We interacted with each other in the classroom but once you walked into the cafeteria, the table-by-table racial segregation was obvious. The few Asian kids at the school usually sat at a white table and the few Hispanics at the school usually sat a black table. I was a punk and sat in the corner with the punks, skaters, goths, emos, ect... You know, basically all the different high school "counter culture" groups that on the TV supposedly don't get along. But these TV shows and movies aren't depicting an approximately 80% black high school. I'm 24 and although I fell out of touch with almost everybody from high school, I'm still friends with one of the kids who sat at my table. He was the black gothic kid who listened to heavy metal. He's still one of my best friends today. We really weren't divided by race, in theory. We were divided by dress attire and music. But very few black kids dressed like us or listened to our music.

I've lived in southern Cook County for most of my life. Since age 18, I've lived a little further south just across the county line in eastern Will County. I always dreamed of moving to the city (Chicago) but I never had the money or means. As I get older, I wonder if I ever will. By the way, I'm 24 and a returning college student.

I was never raised prejudice and my life experiences have never left me jaded. All the kids who bullied me on the playground were black guys. Most of my childhood friends were black and it wasn't till I was a teenager that this really started to change. When I was in 8th grade I got jumped by a group of black guys in downtown Park Forest (that's mostly empty storefronts, BTW). They went to school with me. More recently, I've had groups of black guys try to intimidate me for no particular reason. I just shrug it off. I know this area like the back of my hand and I'm no outsider. I don't fall into that bullsh*t of hating someone for the color of their skin. It's a sad life to hate black people when you live in the south suburbs. I'd rather not be so sad and pathetic.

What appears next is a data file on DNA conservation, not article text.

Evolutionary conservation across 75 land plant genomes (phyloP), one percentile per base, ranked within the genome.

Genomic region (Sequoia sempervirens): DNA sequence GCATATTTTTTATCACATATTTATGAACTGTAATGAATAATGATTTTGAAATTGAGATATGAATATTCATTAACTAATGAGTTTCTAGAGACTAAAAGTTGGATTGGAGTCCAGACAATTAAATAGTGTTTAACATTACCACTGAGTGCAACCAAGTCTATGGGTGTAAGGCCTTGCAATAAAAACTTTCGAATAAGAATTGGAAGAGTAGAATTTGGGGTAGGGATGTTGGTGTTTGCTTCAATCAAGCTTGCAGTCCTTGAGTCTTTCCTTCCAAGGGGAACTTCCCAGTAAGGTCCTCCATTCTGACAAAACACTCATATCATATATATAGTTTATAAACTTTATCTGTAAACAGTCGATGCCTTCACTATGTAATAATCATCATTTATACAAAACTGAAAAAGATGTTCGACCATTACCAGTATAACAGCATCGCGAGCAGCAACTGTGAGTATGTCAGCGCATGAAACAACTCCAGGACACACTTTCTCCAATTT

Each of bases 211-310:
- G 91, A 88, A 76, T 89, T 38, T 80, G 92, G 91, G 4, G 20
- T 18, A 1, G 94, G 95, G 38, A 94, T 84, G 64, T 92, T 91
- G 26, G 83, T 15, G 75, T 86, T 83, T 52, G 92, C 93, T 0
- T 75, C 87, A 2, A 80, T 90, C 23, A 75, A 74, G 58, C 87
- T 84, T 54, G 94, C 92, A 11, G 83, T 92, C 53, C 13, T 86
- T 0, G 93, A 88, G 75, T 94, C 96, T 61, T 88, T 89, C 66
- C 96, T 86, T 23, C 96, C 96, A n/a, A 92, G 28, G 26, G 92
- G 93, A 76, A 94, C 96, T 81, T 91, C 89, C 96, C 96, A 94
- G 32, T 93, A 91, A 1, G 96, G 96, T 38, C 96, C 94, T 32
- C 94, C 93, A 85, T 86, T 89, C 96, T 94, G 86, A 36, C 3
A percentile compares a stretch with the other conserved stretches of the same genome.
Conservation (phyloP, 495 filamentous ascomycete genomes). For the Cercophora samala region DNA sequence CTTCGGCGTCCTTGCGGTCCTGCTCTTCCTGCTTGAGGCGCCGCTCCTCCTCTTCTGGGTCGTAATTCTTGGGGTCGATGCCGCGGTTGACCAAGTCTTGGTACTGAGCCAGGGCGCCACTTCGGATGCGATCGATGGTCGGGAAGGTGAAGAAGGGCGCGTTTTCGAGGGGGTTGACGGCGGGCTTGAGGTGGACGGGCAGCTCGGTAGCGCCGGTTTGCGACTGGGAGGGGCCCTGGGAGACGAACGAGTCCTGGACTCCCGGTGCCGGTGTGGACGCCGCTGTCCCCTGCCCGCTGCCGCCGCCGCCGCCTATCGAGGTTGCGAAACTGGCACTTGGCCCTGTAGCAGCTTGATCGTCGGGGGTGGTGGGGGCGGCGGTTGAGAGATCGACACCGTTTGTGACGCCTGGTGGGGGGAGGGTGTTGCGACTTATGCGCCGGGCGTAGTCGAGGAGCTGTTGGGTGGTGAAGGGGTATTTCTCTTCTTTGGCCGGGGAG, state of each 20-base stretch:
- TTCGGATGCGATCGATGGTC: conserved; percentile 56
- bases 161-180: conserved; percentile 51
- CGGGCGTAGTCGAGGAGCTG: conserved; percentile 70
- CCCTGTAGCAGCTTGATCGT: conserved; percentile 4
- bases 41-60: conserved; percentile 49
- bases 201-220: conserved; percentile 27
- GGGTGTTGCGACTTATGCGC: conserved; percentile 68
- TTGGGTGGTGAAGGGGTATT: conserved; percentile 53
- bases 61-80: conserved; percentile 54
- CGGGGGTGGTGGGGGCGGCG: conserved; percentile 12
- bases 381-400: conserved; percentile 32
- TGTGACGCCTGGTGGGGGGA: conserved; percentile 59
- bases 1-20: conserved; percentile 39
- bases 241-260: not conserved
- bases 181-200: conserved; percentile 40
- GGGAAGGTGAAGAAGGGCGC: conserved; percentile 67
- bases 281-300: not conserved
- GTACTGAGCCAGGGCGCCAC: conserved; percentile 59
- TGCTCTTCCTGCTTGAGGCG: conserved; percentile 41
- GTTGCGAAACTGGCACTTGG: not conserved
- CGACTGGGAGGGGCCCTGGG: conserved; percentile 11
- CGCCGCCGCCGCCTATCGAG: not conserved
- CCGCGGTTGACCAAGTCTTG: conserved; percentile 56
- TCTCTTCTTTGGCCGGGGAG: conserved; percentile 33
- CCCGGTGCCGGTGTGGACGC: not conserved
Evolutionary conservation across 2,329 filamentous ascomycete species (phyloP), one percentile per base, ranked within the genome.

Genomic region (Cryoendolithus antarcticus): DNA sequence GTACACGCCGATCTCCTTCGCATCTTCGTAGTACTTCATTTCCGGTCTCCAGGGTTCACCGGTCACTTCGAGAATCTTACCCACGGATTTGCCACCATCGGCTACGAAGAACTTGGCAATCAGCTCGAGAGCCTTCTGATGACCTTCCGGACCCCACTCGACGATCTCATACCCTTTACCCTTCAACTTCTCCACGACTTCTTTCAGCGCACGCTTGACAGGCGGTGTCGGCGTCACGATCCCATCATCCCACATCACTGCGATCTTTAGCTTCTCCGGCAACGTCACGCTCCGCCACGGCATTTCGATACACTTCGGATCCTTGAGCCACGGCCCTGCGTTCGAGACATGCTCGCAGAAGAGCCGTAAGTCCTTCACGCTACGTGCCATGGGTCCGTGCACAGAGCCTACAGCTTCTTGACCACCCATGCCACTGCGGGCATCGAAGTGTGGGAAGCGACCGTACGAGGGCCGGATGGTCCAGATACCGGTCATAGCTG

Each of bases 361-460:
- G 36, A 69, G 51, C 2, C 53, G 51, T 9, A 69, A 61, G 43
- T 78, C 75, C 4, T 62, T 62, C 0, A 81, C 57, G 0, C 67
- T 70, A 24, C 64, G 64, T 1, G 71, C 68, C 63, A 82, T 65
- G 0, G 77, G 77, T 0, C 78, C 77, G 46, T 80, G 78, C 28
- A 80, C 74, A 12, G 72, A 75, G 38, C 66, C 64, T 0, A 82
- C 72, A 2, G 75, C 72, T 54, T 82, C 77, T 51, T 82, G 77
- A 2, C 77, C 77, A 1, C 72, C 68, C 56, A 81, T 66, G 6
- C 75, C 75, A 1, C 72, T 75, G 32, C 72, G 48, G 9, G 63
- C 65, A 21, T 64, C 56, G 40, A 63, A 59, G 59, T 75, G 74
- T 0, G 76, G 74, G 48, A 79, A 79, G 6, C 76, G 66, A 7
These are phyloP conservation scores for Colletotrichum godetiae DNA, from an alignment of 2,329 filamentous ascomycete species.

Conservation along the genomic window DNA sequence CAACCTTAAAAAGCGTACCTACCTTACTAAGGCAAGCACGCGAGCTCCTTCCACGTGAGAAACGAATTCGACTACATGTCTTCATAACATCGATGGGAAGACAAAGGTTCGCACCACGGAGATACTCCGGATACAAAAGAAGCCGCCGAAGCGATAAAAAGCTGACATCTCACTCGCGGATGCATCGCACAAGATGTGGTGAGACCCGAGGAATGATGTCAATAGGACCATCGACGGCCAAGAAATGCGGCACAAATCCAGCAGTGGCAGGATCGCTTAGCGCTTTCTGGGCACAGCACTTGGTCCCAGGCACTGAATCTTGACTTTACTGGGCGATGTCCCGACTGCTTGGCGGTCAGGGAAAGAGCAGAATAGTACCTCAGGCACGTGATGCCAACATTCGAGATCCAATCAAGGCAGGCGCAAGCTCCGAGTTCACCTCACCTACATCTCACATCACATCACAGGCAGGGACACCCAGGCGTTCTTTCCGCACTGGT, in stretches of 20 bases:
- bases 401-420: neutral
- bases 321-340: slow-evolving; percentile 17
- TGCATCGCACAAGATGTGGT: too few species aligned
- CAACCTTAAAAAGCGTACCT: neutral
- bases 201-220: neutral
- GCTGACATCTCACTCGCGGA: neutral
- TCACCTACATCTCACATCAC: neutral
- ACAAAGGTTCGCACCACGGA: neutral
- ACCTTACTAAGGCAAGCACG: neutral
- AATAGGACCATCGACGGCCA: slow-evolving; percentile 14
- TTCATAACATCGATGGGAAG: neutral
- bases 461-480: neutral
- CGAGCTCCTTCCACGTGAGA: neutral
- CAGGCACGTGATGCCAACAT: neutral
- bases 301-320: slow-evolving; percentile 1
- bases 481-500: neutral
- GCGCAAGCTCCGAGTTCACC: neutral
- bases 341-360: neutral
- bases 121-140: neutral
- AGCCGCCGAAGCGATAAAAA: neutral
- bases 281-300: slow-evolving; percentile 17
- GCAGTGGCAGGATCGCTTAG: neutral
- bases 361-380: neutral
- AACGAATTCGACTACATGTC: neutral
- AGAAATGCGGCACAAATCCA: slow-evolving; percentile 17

Last edited by urza216; 12-03-2010 at 09:26 PM..
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Old 12-03-2010, 09:31 PM
 
Location: South Chicagoland
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Quote:
Originally Posted by pirate_lafitte View Post

What is more interesting is that you mentioned that the most hateful White persons you have been around lived in Black neighborhoods(particularly poor ones). Why is it that I don't find the same pattern with Black kids who grow up the same way?
Because whites are the majority in the country? I think there's a certain frustration that sometimes happens when whites live in an area where they're the minority that doesn't happen with blacks. And btw, I don't really like the terms "black" and "white" because it implies opposites. But I don't really like the terms African American and Caucasian either so whatever.
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Old 12-05-2010, 01:52 AM
 
Location: South Chicagoland
4,111 posts, read 8,004,267 times
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Quote:
Originally Posted by urza216 View Post
My impression is of Iowa City is that it's still a pretty laid back, care free city. When I went there summer 2010, everyone parked their cars with the windows rolled up. A neighbor stopped by the house I was staying at and just walked right in because the doors were unlocked.

As for bikes in the yard, I didn't see any during my recent stay in Iowa City. I'm extra sensitive to bike theft because I know how much it sucks. You're not just stealing from someone. You're leaving them stranded somewhere. But when you leave your bike outside a business and lying on the sidewalk unlocked, I can understand the "finders keepers" mindset and how a thief might not even think of it as theft. Is it "theft" when you pick up a quarter someone dropped on the ground? No, of course not. A bike lock isn't just a safety precaution but a way marking your territory too. It establishes that your bike isn't something someone left somewhere but rather, it belongs to whoever owns the bike lock.

When a neighbor just walks right in an unlocked door, this also says something about the lack of the territorial mindset.. We knew she was coming over but that doesn't change the fact that she just walked right in without ringing the doorbell.